A good example of a parallel in – serial out shift register is the 74HC165 8-bit shift register although it can also be operated as a serial in – serial out shift register.

The device features a serial data input (DS), eight parallel data inputs (D0 to D7) and two complementary serial outputs (Q7 and Q7’). When the parallel load input (PL) is LOW the data from D0 to D7 is loaded into the shift register asynchronously. When PL is HIGH data enters the register serially at DS. When the clock enable input (CE) is LOW data is shifted on the LOW-to-HIGH transitions of the CP input. A HIGH on CE will disable the CP input. Inputs are overvoltage tolerant to 15 V. This enables the device to be used in HIGH-to-LOW level shifting applications.

The functional diagram of the shift register is shown below;

74HC165 Shift Register Functional Diagram

 

The timing diagram for the system is as shown in the image below;

74HC165 timing diagram

 

 

4.  Parallel in – Parallel out shift register

For parallel in – parallel out shift register, the output data across the parallel outputs appear simultaneously as the input data is fed in.

4 Bits PIPO Shift Register

 

The input data at each of the input pins from D0 to D3 are read in at the same time when the device is clocked and at the same time, the data read in from each of the inputs is passed out at the corresponding output (from Q0 to Q3).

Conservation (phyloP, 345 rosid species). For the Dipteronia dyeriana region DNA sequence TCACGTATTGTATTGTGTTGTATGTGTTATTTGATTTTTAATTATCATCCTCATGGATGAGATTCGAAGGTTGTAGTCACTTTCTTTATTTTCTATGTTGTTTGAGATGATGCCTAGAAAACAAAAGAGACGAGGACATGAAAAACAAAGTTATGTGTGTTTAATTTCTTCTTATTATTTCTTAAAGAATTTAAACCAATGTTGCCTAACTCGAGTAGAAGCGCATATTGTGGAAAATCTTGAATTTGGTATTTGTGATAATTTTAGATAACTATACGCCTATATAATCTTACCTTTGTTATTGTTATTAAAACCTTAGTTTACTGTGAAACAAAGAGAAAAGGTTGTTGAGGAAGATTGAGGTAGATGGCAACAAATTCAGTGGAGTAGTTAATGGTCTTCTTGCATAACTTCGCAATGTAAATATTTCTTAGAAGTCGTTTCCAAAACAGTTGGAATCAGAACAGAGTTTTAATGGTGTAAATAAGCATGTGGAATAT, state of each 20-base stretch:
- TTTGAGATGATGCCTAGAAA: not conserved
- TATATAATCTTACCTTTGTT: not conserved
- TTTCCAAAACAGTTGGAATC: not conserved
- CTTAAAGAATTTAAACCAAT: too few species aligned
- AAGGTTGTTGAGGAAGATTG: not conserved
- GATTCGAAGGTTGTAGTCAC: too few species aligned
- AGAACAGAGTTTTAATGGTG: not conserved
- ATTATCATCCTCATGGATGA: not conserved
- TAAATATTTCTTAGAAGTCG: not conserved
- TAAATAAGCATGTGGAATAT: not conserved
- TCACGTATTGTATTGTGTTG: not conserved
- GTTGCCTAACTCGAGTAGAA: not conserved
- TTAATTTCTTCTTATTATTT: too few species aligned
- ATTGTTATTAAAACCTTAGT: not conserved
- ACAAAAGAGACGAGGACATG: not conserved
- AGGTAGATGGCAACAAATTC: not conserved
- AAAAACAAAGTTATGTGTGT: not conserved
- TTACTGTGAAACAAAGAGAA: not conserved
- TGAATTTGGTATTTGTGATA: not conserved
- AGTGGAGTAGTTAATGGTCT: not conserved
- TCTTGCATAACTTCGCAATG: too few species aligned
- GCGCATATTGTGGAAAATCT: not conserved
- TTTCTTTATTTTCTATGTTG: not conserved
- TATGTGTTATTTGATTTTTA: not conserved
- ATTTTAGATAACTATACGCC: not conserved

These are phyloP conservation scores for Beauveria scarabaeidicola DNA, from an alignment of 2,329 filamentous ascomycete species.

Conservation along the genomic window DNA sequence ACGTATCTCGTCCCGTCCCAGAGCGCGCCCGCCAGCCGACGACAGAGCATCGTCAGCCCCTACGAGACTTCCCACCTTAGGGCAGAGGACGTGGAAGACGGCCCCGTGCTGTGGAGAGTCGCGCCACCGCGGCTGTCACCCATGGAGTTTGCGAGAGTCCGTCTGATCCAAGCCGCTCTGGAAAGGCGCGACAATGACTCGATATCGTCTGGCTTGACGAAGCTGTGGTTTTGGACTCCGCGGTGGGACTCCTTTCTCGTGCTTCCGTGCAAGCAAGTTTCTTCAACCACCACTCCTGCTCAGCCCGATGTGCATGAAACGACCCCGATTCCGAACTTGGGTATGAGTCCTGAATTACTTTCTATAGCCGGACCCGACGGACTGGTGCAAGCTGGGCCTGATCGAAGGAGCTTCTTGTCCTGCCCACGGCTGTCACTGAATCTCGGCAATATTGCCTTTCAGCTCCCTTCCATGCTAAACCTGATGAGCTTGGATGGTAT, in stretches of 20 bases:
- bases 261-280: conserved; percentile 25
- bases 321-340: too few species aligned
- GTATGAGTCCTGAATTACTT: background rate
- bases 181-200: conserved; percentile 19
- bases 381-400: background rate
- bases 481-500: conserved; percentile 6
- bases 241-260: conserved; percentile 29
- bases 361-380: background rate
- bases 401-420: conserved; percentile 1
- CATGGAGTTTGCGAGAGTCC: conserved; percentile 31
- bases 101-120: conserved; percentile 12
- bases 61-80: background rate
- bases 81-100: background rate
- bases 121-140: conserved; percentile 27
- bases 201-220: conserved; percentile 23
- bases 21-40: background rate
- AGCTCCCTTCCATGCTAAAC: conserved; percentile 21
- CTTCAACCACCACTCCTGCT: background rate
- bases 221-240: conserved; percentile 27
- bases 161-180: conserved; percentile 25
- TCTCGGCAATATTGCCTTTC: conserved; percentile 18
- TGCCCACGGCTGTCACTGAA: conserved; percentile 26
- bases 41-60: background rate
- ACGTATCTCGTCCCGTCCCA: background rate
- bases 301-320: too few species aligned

The 74HC195 shift register is a multipurpose shift register which is capable of working in most of the modes described by all the types we have discussed so far especially as a parallel in – parallel out shift register.

 

5. Bidirectional Shift Registers

Shift registers could either perform right or left data shift, or both depending on the kind of shift register and their configuration. In right shift operations, the binary data is divided by two. If this operation is reversed, the binary data gets multiplied by two. With suitable application of combinational logic, a serial shift register can be configured to perform both operation.

 

Consider the 4-bits register in the image below. A couple of NAND gates are configured as OR gates and are used to control the direction of shift, either right or left.

4-Bits Bidirectional shift register

 

The control line left/write is used to determine the direction to which data is shifted, either right or left.

The 74HC194 Bi-direction shift register is a good example. The register can operate in all the modes and variations of serial and parallel input or output. The functional diagram of the 74HC194 highlighting the control line, clock, input and output pins is shown below.

74HC194 shift register Functional Diagram

 

The timing diagram of the device is also shown below. It will better help you understand how the control line controls the actions of the register.

74HC194 Bidirectional shift Register Timing Diagram

 

6. Counters

Counters, sometimes called rotate shift register are basically shift registers with their outputs fed back into the device as inputs in such a way that it creates a particular pattern. These kinds of registers are referred to as counters because of the pattern and sequence they exhibit.

 

This most popular type of shift register counters are the ring counters.

Ring Counter